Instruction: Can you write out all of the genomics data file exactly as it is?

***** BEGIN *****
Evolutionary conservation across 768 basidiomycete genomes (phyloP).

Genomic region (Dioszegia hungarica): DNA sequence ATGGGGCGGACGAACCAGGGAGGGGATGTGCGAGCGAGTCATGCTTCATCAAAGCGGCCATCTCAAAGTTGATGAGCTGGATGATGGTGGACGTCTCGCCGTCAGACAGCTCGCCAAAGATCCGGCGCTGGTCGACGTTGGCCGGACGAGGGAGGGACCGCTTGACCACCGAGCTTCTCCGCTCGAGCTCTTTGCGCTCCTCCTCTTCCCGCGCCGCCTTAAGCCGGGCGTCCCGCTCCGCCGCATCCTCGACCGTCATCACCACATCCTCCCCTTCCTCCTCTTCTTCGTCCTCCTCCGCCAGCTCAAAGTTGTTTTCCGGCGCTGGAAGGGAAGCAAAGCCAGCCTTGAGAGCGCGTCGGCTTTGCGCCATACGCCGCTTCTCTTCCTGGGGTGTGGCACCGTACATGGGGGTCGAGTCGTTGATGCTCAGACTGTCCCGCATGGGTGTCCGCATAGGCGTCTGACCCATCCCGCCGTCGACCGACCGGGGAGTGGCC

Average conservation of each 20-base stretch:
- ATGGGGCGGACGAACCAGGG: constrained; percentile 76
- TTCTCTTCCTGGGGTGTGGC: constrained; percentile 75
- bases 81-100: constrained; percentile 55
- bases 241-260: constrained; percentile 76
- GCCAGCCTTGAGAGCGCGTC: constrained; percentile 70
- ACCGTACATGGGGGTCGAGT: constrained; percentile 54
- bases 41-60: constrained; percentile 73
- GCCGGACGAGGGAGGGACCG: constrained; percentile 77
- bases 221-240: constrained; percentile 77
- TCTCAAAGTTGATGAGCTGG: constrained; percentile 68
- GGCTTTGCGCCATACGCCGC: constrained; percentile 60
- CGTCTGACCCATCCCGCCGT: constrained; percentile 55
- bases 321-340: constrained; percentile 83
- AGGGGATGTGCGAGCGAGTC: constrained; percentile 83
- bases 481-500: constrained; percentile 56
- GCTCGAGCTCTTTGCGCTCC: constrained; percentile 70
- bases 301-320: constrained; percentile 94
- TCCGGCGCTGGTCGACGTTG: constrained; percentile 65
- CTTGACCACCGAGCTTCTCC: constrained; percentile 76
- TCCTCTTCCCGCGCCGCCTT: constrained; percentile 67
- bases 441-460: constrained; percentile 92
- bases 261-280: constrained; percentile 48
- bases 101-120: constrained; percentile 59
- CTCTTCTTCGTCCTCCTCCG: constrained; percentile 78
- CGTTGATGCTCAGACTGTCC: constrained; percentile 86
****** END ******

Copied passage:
Evolutionary conservation across 768 basidiomycete genomes (phyloP).

Genomic region (Dioszegia hungarica): DNA sequence ATGGGGCGGACGAACCAGGGAGGGGATGTGCGAGCGAGTCATGCTTCATCAAAGCGGCCATCTCAAAGTTGATGAGCTGGATGATGGTGGACGTCTCGCCGTCAGACAGCTCGCCAAAGATCCGGCGCTGGTCGACGTTGGCCGGACGAGGGAGGGACCGCTTGACCACCGAGCTTCTCCGCTCGAGCTCTTTGCGCTCCTCCTCTTCCCGCGCCGCCTTAAGCCGGGCGTCCCGCTCCGCCGCATCCTCGACCGTCATCACCACATCCTCCCCTTCCTCCTCTTCTTCGTCCTCCTCCGCCAGCTCAAAGTTGTTTTCCGGCGCTGGAAGGGAAGCAAAGCCAGCCTTGAGAGCGCGTCGGCTTTGCGCCATACGCCGCTTCTCTTCCTGGGGTGTGGCACCGTACATGGGGGTCGAGTCGTTGATGCTCAGACTGTCCCGCATGGGTGTCCGCATAGGCGTCTGACCCATCCCGCCGTCGACCGACCGGGGAGTGGCC

Average conservation of each 20-base stretch:
- ATGGGGCGGACGAACCAGGG: constrained; percentile 76
- TTCTCTTCCTGGGGTGTGGC: constrained; percentile 75
- bases 81-100: constrained; percentile 55
- bases 241-260: constrained; percentile 76
- GCCAGCCTTGAGAGCGCGTC: constrained; percentile 70
- ACCGTACATGGGGGTCGAGT: constrained; percentile 54
- bases 41-60: constrained; percentile 73
- GCCGGACGAGGGAGGGACCG: constrained; percentile 77
- bases 221-240: constrained; percentile 77
- TCTCAAAGTTGATGAGCTGG: constrained; percentile 68
- GGCTTTGCGCCATACGCCGC: constrained; percentile 60
- CGTCTGACCCATCCCGCCGT: constrained; percentile 55
- bases 321-340: constrained; percentile 83
- AGGGGATGTGCGAGCGAGTC: constrained; percentile 83
- bases 481-500: constrained; percentile 56
- GCTCGAGCTCTTTGCGCTCC: constrained; percentile 70
- bases 301-320: constrained; percentile 94
- TCCGGCGCTGGTCGACGTTG: constrained; percentile 65
- CTTGACCACCGAGCTTCTCC: constrained; percentile 76
- TCCTCTTCCCGCGCCGCCTT: constrained; percentile 67
- bases 441-460: constrained; percentile 92
- bases 261-280: constrained; percentile 48
- bases 101-120: constrained; percentile 59
- CTCTTCTTCGTCCTCCTCCG: constrained; percentile 78
- CGTTGATGCTCAGACTGTCC: constrained; percentile 86